Great Yarmouth’s seafront to be transformed in the next five years
PUBLISHED: 17:06 18 August 2015 | UPDATED: 17:06 18 August 2015
Archant Norfolk © 2015
From pleasure gardens to waterways, crystal palaces to palm trees, Great Yarmouth’s seafront is set for a nostalgic makeover.
Amid the kiss-me-quick glitz of one of Britain’s best-loved seaside resorts there are echoes of past glories that recall the glamour of a town that once boasted five cinemas and theatres on one glorious golden mile.
Great Yarmouth has the finest collection of Edwardian entertainment architecture in the country, much of which is hidden by the winking lights of arcades and restaurants, offering a veritable architectural treasure hunt.
The buildings that dominated the seafront in the early 1900s were complemented by an open-air swimming pool – now the site of the Marina Centre – and sprawling pleasure gardens and waterways complete with a boating lake and serpentine river system where visitors could enjoy a leisurely punt.
And the glittering jewel in the Golden Mile was the Winter Gardens, Yarmouth’s own Crystal Palace, which shone like a beacon thanks to the plethora of electric lightbulbs sparkling within.
Great Yarmouth Borough Council’s plans for the seafront have a definite flavour of nostalgia to them: there are plans to bring the Waterways back to their former glory and also to breathe new life into the town’s Winter Gardens, which has stood forlornly on the front for many years, waiting for the necessary cash injection needed to give it a glittering future.
Around 170ft long and 83ft high, the granddaddy of greenhouses has graced the seafront for more than 110 years since the borough bought it from its rival resort of Torquay in 1905 for the princely sum of £1,300. It cost £1,115 and ten shillings to transport the Winter Gardens 350 miles by boat and then reassemble it in Yarmouth: legend has it that not one pane of glass was smashed in transit.
Dismantled in sections, transported by barge and rebuilt at the entrance of the Wellington Pier in 1904, council surveyor JW Cockrill added a brick-arched entrance porch as a cloakroom and a maple floor for roller-skating in 1909 which has survived for more than 100 years.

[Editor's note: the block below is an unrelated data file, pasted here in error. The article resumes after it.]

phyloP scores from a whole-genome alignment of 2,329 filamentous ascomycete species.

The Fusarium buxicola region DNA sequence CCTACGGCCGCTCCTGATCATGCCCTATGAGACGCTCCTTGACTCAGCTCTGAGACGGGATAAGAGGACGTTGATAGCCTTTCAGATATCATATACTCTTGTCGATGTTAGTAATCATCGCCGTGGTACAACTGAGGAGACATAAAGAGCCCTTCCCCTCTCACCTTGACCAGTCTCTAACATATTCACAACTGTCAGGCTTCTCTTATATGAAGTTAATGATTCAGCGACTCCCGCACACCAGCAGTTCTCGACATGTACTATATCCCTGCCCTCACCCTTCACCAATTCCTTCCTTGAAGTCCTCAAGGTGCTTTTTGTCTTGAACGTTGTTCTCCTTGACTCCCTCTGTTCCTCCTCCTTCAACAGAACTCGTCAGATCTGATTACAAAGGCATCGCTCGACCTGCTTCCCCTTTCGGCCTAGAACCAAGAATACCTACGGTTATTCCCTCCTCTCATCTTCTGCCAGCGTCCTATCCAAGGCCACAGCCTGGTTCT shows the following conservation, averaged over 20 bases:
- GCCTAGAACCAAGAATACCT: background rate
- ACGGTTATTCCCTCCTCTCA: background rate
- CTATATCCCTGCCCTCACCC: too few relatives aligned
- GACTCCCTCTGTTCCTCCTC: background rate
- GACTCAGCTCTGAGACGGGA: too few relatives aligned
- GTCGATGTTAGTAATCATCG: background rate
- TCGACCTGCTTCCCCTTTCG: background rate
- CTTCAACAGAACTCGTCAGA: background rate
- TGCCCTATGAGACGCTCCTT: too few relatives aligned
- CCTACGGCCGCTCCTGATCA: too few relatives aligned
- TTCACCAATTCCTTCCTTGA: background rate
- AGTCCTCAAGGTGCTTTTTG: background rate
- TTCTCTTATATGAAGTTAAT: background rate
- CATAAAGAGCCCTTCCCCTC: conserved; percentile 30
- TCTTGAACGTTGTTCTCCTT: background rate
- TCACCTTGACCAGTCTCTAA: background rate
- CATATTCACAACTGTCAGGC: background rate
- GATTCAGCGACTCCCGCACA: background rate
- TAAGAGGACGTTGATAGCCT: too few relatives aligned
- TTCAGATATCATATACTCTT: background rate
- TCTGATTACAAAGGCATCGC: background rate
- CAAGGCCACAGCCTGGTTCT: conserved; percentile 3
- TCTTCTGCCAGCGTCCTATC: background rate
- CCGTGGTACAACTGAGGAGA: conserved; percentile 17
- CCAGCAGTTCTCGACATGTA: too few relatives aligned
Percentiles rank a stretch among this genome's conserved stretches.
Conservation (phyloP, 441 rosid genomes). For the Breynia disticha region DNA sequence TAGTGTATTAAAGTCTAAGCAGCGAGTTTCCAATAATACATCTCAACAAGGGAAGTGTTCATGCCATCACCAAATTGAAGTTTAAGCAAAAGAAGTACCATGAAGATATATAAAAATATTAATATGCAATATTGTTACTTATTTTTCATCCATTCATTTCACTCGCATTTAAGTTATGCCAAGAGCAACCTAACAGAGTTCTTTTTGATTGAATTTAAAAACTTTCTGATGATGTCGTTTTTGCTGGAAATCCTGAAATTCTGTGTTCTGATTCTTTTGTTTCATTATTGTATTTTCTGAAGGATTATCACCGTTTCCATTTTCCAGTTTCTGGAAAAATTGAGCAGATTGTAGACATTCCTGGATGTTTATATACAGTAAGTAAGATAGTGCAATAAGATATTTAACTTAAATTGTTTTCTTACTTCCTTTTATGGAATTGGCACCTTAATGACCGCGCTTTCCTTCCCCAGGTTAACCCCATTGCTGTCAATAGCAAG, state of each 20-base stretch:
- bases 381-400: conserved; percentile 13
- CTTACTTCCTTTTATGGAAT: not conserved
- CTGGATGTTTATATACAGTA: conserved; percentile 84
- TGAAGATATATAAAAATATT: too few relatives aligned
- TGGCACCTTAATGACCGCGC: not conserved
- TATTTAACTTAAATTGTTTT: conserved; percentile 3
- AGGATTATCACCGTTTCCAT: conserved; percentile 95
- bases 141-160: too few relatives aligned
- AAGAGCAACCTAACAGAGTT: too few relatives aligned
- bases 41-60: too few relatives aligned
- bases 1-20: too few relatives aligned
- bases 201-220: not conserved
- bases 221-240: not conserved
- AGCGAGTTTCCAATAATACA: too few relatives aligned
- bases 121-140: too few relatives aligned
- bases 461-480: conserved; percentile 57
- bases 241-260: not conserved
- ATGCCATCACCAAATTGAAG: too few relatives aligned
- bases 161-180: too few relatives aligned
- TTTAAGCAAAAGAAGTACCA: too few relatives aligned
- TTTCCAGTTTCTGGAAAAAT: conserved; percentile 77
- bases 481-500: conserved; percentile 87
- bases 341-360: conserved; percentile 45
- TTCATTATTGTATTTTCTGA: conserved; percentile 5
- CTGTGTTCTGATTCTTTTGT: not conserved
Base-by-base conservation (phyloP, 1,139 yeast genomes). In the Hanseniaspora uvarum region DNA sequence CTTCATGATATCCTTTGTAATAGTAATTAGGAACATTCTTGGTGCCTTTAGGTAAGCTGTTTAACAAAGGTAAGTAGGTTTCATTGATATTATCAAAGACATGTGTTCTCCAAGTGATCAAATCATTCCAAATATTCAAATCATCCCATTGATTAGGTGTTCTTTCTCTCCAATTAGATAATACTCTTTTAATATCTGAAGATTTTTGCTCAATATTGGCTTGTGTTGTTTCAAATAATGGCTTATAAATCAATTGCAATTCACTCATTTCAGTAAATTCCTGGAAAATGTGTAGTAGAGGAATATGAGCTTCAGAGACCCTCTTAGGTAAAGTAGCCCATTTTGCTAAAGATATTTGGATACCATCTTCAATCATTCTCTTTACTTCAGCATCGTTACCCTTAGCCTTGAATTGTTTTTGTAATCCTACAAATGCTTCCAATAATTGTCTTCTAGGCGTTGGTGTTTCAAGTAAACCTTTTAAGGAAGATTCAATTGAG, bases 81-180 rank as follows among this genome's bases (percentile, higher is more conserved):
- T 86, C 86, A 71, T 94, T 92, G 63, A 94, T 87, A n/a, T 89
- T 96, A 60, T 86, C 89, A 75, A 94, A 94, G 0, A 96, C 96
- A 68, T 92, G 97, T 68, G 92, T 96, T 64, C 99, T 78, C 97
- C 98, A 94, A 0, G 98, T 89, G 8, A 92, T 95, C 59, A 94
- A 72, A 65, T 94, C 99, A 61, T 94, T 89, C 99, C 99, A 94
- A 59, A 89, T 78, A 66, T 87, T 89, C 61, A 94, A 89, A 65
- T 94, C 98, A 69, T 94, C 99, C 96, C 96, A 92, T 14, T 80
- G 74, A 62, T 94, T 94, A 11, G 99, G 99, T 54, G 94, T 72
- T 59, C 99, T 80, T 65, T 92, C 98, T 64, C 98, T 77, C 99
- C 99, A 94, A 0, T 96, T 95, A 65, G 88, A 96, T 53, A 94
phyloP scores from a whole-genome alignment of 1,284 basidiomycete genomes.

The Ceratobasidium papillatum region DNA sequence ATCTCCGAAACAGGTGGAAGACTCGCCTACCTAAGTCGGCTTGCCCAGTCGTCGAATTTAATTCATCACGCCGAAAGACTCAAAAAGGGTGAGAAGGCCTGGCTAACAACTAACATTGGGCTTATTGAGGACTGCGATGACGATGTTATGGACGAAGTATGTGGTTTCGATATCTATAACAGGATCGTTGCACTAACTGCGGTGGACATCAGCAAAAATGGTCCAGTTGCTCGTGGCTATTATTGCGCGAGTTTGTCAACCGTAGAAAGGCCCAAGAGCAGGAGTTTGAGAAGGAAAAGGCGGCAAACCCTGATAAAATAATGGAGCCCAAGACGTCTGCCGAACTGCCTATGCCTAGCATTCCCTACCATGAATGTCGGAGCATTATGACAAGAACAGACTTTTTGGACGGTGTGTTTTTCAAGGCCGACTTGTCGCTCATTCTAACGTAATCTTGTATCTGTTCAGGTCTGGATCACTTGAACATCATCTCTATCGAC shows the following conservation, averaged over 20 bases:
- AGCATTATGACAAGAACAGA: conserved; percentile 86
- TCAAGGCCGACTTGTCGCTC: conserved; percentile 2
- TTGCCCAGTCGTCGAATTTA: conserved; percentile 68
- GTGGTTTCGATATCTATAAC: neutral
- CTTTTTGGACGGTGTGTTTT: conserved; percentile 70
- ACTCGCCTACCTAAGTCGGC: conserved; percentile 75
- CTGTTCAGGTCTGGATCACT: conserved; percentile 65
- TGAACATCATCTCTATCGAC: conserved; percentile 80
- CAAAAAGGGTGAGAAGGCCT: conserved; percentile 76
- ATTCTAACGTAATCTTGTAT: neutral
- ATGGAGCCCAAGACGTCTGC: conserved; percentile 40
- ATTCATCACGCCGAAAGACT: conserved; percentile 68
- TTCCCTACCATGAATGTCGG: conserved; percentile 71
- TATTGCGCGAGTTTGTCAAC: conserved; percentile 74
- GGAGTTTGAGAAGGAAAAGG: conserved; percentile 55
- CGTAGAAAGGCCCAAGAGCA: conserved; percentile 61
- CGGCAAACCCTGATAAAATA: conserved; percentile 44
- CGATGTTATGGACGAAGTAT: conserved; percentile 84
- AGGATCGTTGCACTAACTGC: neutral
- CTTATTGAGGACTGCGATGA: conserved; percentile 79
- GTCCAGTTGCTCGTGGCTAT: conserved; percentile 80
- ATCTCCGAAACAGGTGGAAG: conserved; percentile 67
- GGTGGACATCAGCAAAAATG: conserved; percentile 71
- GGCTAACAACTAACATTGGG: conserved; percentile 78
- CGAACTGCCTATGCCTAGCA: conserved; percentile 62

The interior was filled with flower beds, trailing plants and floral displays in hanging baskets and showcased plants and trees from across the world in an exotic exhibition which delighted tourists and locals alike.
A year after it opened, it was the setting for a huge celebration of the centenary of Nelson’s victory at the Battle of Trafalgar in 1805. No fewer than 3,000 raised the roof, figuratively speaking, with their rendition of Hearts of Oak accompanied by the Band of the Prince of Wales’ Own Norfolk Artillery, interspersed with readings and addresses.
In 1908, it again attracted large crowds when a three-day Imperial Bazaar filled the spacious building to raise money for Anglican churches in the town and in the 1960s it was transformed in summer seasons into a Tyrolean Biergarten, a bit of land-locked Austrian kitsch complete with chalet-style décor, barmaids and waitresses in traditional Alpine costume and Josef Hofer and his oompah-style band wearing lederhosen.
During its history, the glasshouse has also been host to dances, concerts, skating, beauty competitions, conferences and has also been a particularly transparent electoral polling station – at one end locals cast their votes, at the other dancers rehearsed for a show being staged later that evening.
Darren Barker, the council’s conservation officer, said that the opening of the Winter Gardens had been huge for the town.
“It was a real case of the shock of the new,” he said, “A real alien image of the future, completely lit up with electric lamps, beaming across the seafront like a glass cathedral. It must have looked absolutely awesome.
“At the same time, you had people going to the cinema for the very first time and being so immersed in what they were seeing that when they saw a train on the screen, they thought it was coming straight at them and got up ready to run!
“They were amazing times for Great Yarmouth, times when everything seemed possible. To bring back some of that excitement and awe is what we want to do with our plans for the seafront and by restoring the Waterways and Winter Gardens, I think we will bring back some of the glamour that used to fill the town.”
Over a century, the ravages of time and exposure to salty air have wreaked havoc on the majestic cast-iron Winter Gardens which now requires repairs that are likely to cost up to £3million. The council is working in partnership with the Great Yarmouth Preservation Trust and the Prince’s Regeneration Trust to work on a business plan.
Plans will include restoring the building, including replacing the wooden frames which house the glazing, and bringing it back into use as a botanical garden, complete with exotic plants, mezzanine floors and viewing platforms – the theme will be ‘Victorian Explorer’.
“We’re hoping that, when completed, the Winter Gardens will be a national draw. For us, it’s not just about repair, it’s about finding the right operator for the building because it needs to be sustainable in the future,” said Mr Barker.
Work developing the business plan started in spring and is likely to be finished by the end of 2015. Once completed, the plan will inform a bid or bids to external grant funders, including the Heritage Lottery Fund. The total amount of cash required is thought to be £4million - £3 million for structural repairs and £1million for fit-out.
“By 2020 we hope that the seafront will be transformed,” said Mr Barker, “by looking back to what Yarmouth used to have, we’re also looking forward to the future when we hope to welcome even more visitors to the town.”